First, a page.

“I Change Myself, I Change the World”: Gloria Anzaldúa’s Sociological Imagination in Borderlands/La Frontera: The New Mestiza
Mohammad H. Tamdgidi published the refereed article titled “‘I Change Myself, I Change the World’: Gloria Anzaldúa’s Sociological Imagination in Borderlands/La Frontera: The New Mestiza,” in Humanity & Society, vol. 32, issue 4, 2008:311-335.
What lessons can sociologists draw from the life and writings of the Chicana cultural theorist and spiritual activist Gloria E. Anzaldúa for advancing the sociological imagination and intellectual agenda that make a public difference? In this article Tamdgidi argues that the key to Anzaldúa’s public impact has to be sought in her thesis of the simultaneity of self and global transformations, and the intricate strategies she employed in advancing the thesis through her writings such as Borderlands/La Frontera: The New Mestiza (1987). Closely reading the text, Tamdgidi notes how for Anzaldúa the transformation of self/world essentially involves the task of bridging/transcending/healing a vast array of habitual dualisms deeply ingrained in our personal and global landscapes. Progressively unpacking Anzaldúa’s sociological imagination in order to highlight its potential contributions to enriching the Millsian and symbolic interactionist traditions in sociology, the author tries to provide a plausible answer to the question of what is so publicly transformative and energizing in Anzaldúa’s often privately focused, reflexive writings. He argues that it is the dialectic of public and private sociology informing her sociological imagination that renders her intellectual work so effective. Amid current debates on ways to advance public sociology, Anzaldúa’s way of going private to advance public sociology is paradoxically effective and refreshing.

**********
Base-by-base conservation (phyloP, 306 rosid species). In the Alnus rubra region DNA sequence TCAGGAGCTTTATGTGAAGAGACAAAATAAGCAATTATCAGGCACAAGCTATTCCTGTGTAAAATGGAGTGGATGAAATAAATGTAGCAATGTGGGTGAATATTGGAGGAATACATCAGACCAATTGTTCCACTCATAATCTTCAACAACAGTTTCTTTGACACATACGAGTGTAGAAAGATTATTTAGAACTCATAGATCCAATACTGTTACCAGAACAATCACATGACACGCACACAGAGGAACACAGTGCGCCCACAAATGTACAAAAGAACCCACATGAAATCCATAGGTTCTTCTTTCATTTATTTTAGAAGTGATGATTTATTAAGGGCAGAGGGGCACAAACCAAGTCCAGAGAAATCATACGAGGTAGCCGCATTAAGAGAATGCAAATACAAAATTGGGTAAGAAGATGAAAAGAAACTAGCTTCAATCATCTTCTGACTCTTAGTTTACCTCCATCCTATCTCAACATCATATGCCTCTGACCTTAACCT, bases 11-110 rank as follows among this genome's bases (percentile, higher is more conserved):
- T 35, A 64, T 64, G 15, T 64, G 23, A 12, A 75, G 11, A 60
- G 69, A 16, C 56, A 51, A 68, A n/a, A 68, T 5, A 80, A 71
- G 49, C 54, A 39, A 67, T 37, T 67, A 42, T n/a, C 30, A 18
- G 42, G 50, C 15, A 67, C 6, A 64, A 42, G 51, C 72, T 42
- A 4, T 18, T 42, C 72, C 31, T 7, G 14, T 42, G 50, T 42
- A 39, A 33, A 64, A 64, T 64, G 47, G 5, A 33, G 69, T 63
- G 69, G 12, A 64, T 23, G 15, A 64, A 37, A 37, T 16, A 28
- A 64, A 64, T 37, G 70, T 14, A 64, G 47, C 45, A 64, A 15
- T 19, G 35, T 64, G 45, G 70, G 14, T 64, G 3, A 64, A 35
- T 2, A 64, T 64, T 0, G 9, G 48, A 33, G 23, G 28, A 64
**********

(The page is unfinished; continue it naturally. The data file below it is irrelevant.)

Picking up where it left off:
It seems counter-intuitive to consider that the more effective public sociologies may be those that seriously engage the most personal and private recesses and troubles of our human lives. However, this is what Gloria Anzaldúa’s life and work illustrates well. It is also what is at the heart of humanist sociology—being mindful of both the trees and the forest of human social experience, and the link between the private and the public. Cultivating this link is the promise of C. Wright Mills’s “sociological imagination,” one that can and should be comparatively enriched drawing upon insights from “non-sociologists” from “other” cultural traditions as well. Disciplinary identities and affiliations may continue to prevent us from hearing Anzaldúa’s voice simply because she was not a “sociologist”; however, she represents subaltern voices that differently challenge us to rethink in new ways the habitual, dualistic structures of knowledge prevailing in sociology about “self and society.” It is one thing to study “the self” or others’ selves; it is another to study oneself, and do so very seriously. Anzaldúa’s courage in advancing public sociology by sharing her private self-examinations opens new windows to re-imagine the sociological imagination across disciplinary and cultural borderlands.